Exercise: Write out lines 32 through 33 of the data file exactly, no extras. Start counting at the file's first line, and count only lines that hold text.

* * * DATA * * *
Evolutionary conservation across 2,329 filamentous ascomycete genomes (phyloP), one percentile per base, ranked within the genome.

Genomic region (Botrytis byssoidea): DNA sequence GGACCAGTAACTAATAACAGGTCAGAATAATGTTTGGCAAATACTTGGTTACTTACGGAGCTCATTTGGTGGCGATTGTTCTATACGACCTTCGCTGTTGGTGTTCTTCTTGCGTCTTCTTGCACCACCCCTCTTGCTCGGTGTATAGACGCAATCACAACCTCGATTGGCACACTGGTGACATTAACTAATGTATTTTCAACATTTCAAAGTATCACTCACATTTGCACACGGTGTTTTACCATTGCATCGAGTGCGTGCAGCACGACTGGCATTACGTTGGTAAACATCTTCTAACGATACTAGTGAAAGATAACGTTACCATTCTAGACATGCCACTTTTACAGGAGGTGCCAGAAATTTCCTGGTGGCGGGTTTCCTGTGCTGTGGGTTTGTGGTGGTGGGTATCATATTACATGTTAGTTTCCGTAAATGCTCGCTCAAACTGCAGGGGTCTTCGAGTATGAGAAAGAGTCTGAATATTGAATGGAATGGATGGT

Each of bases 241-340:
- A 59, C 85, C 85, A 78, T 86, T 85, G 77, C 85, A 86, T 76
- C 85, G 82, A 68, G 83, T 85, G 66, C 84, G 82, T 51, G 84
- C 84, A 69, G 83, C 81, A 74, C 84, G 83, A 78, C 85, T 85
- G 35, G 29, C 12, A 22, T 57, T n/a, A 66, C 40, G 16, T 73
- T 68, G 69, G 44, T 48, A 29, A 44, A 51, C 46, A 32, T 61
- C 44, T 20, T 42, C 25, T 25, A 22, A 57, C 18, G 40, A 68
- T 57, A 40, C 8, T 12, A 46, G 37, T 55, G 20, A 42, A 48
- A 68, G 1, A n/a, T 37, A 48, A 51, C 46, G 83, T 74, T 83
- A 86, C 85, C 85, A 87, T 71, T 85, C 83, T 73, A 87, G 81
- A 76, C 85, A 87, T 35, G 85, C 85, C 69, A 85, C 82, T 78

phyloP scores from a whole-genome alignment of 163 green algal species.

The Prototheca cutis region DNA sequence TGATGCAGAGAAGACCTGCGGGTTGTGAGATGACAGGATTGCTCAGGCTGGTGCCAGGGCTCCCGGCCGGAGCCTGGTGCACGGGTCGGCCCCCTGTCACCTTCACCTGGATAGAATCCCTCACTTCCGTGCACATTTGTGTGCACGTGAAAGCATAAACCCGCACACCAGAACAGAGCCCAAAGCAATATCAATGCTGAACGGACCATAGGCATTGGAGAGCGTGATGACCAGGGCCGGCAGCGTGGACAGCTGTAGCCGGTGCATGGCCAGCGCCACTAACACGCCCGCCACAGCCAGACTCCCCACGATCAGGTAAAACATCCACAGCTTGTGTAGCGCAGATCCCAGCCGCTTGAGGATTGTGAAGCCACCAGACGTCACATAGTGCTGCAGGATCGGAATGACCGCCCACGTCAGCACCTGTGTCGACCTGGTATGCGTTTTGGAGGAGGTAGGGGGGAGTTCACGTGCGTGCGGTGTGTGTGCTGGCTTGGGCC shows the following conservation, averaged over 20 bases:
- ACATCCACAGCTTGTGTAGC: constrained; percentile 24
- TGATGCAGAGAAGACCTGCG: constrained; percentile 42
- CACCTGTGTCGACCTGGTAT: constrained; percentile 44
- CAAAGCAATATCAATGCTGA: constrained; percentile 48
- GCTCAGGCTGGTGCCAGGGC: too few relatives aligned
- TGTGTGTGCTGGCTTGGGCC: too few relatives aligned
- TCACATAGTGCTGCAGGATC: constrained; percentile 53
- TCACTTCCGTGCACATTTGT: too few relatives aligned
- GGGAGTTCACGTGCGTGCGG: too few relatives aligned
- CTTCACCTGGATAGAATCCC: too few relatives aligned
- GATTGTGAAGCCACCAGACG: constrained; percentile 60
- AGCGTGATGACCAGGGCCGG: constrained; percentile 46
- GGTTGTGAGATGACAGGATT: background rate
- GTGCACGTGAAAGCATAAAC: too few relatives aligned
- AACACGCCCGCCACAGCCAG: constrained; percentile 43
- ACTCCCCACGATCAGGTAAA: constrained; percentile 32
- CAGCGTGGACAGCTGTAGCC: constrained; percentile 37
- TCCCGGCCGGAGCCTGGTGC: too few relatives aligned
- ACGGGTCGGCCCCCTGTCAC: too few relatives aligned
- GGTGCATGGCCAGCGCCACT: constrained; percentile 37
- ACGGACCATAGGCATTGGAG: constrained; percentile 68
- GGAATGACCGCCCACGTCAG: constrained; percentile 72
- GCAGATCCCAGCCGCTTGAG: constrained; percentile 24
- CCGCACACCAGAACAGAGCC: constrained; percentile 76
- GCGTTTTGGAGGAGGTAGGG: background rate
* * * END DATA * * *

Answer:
- CAGCGTGGACAGCTGTAGCC: constrained; percentile 37
- TCCCGGCCGGAGCCTGGTGC: too few relatives aligned